Please excuse me while I nerd out all over your computer screen. I recently turned a corner on my appreciation of the value of quantitative social science, having taken a structural equation modelling class last winter, and today I’m going to share a little of that with you. While I’m still a qualitative researcher through and through, this course taught me that there is great value in understanding how scales are constructed and what that means about how we can interpret results from survey-takers.
What, you might ask, does any of this have to do with eating disorders? Plenty. A while back, Shiran wrote a post about the issues with the Eating Disorders Examination Questionnaire. Her post didn’t focus on the scale psychometrics – that is, how well the scale measures what it is supposed to measure and how consistent it is – but still reveals how questionnaires used to determine whether or not someone can be diagnosed with an eating disorder are not perfect.
Think about it this way: you’re filling out a questionnaire as you sit in the cold waiting room to an eating disorder clinic, having filled out 10 other questionnaires, maybe having driven an hour to get to the clinic, wrestling in your mind about whether you’re really ready for treatment, perhaps feeling twitchy or headachey or tired. Does your response on a survey questionnaire represent your real state of being forever? I would argue that while some scales are better than others at accounting for the individual variability of our subjectivities each day, your responses are not “objective reality.” Rather, they comprise your interpretation of the question, the space you’re in (physically and mentally) that day, where the question is located on the scale, and the rest of your context (e.g., your social location, or ethnicity, gender, sexuality, ability, etc.).
In this post, I’ll look at a 2016 article by Hagan, Forbush & Chen, in which they explore the construct of dietary restraint (a common eating disorders subscale) and whether it is “a unitary or multi-faceted construct” – that is, whether there is a single “thing” that constitutes dietary restraint, or whether dietary restraint is made up of a few sub-“things.”
The authors situate their study by noting the significant number of US adults who are currently dieting – upwards of 108 million, if you take self-report figures as valid. The diet industry is big business, they note – to the tune of $61 billion per year. Further, not only do we know that diets are rarely “effective” (taking maintained weight loss to be “effective”) but we also know that some people who diet may develop eating disorders (see Neumark-Sztainer et al., 2006).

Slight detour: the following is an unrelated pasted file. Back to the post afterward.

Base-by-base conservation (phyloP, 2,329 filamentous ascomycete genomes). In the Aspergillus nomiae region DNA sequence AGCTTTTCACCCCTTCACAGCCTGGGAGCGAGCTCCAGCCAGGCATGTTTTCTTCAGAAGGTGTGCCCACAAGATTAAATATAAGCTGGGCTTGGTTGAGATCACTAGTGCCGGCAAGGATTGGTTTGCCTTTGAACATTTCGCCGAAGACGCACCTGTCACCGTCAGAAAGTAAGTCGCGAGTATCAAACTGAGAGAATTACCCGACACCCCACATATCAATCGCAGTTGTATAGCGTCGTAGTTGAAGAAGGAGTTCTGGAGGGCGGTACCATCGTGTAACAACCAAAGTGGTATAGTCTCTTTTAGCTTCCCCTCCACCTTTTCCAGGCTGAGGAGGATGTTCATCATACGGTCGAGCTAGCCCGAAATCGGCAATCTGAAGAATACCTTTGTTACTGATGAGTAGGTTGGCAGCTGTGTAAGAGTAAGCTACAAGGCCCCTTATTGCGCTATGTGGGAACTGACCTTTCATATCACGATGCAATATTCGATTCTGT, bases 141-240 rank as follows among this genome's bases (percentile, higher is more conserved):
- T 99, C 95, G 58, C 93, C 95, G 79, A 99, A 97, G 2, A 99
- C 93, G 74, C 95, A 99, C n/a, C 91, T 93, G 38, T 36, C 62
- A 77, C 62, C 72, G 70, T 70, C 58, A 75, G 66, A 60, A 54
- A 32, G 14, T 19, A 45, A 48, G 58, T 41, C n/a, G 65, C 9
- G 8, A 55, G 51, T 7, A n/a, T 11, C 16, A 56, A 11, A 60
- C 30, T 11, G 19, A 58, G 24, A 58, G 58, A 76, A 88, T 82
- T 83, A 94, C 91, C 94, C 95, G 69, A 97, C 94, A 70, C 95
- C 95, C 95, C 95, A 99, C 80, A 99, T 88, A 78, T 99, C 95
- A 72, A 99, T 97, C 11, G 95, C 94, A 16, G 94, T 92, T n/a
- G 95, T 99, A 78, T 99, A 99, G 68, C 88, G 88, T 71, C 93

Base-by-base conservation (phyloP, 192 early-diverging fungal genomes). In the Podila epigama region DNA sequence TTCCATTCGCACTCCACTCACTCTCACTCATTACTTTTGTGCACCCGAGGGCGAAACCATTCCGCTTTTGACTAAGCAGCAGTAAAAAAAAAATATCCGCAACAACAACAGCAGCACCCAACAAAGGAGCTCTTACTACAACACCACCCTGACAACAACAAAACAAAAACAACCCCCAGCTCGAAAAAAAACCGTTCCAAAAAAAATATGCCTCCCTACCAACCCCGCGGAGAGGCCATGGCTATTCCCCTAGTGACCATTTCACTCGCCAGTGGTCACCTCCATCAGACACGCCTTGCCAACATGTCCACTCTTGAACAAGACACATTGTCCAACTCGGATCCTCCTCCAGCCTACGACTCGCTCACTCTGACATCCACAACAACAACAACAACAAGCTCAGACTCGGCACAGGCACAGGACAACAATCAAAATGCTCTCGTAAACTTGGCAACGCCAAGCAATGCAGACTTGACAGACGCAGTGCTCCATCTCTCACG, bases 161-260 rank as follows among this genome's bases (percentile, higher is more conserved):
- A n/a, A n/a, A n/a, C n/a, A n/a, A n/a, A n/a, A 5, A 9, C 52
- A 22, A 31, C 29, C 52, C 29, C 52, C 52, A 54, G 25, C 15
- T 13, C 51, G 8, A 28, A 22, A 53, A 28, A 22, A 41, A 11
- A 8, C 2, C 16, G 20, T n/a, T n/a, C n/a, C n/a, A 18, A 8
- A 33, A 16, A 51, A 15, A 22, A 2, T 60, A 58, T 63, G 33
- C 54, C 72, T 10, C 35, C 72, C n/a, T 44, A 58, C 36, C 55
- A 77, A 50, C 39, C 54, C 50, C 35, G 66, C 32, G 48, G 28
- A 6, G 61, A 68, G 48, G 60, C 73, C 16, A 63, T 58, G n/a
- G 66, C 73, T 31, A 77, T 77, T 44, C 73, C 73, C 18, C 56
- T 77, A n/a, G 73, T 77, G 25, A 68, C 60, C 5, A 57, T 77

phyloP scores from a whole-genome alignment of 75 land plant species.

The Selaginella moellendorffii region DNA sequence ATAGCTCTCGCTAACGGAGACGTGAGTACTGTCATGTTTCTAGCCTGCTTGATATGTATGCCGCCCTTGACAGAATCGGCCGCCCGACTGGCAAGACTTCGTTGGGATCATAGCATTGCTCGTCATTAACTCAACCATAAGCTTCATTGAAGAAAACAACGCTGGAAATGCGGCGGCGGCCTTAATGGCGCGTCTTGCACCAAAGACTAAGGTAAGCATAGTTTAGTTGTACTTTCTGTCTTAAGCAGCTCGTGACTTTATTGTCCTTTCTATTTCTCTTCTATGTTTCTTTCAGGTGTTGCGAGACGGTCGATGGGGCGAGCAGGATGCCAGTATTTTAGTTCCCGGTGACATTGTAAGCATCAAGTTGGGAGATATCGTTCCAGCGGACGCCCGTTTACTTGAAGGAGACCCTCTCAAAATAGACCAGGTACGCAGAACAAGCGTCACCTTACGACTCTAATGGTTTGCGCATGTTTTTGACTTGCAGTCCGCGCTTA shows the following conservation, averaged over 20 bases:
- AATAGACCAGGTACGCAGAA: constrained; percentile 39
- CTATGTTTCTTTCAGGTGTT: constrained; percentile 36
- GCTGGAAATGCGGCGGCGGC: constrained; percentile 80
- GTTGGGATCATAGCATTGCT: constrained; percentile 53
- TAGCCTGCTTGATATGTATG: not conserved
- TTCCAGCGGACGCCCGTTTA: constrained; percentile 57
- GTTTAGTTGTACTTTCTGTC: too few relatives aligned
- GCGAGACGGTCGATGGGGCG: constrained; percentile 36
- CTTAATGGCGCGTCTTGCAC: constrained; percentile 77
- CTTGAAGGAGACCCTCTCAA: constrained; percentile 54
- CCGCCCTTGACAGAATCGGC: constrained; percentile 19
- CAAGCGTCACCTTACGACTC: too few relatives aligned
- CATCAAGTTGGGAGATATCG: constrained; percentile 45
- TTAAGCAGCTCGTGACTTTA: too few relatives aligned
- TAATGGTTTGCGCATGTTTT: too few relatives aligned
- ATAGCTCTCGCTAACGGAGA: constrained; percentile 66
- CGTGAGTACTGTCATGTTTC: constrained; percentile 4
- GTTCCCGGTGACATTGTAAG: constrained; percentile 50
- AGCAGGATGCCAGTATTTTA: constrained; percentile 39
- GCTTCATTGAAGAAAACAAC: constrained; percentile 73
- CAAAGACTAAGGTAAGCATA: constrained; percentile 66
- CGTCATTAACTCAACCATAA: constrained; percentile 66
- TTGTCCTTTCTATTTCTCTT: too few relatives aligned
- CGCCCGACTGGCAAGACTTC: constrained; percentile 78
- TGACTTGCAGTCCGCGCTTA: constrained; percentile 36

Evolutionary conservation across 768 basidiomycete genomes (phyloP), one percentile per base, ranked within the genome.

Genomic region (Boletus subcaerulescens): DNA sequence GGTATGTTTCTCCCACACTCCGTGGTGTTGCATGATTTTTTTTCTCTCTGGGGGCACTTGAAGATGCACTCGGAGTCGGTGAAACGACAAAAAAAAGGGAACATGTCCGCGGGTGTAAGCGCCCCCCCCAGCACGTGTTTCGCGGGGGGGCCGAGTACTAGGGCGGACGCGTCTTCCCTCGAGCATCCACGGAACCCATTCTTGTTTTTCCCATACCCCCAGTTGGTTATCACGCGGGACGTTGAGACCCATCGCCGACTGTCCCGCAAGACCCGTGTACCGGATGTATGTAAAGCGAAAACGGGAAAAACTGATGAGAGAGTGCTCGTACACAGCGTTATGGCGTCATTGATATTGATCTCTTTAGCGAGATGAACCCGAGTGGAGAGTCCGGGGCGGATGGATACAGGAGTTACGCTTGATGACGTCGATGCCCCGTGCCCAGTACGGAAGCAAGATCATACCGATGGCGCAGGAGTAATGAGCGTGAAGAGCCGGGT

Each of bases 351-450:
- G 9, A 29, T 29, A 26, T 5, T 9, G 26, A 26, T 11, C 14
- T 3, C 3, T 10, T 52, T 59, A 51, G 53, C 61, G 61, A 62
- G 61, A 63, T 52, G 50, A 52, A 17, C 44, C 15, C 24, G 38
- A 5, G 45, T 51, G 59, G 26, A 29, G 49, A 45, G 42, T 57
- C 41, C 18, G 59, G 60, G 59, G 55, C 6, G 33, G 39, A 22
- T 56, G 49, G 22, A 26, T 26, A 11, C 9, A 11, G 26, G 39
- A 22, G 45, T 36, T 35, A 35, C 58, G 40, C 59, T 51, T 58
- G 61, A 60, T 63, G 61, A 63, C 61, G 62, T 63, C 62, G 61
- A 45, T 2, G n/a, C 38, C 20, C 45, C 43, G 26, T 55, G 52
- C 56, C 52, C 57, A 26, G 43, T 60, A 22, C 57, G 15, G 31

Hagan, Forbush & Chen introduce readers to the murky terrain of evidence around the role of dietary restraint in binge eating episodes. They cite evidence both for and against the hypothesis that dietary restraint leads to increased binge eating and, ultimately, weight gain. Because of the conflicted nature of the evidence, the authors wondered whether discrepancies in findings might be partially explained by the fact that these studies might be measuring different things – in other words, researchers might be understanding and measuring dietary restraint in different ways, leading to conflicting results.
To find out, they recruited 271 women and 62 men from an undergraduate education setting and 193 women and 214 men from the community to fill out a number of questionnaires designed to measure eating behaviours and restraint behaviours. These were:
- The Dutch Eating Behaviour Questionnaire
- The Eating Disorder Examination Questionnaire
- The Eating Disorder Inventory
- The Eating Pathology Symptoms Inventory
- The Restraint Scale
- The Inventory of Depressive and Anxiety Symptoms
- The Three-Factor Eating Questionaire
- The Frost Multidimensional Perfectionism Scale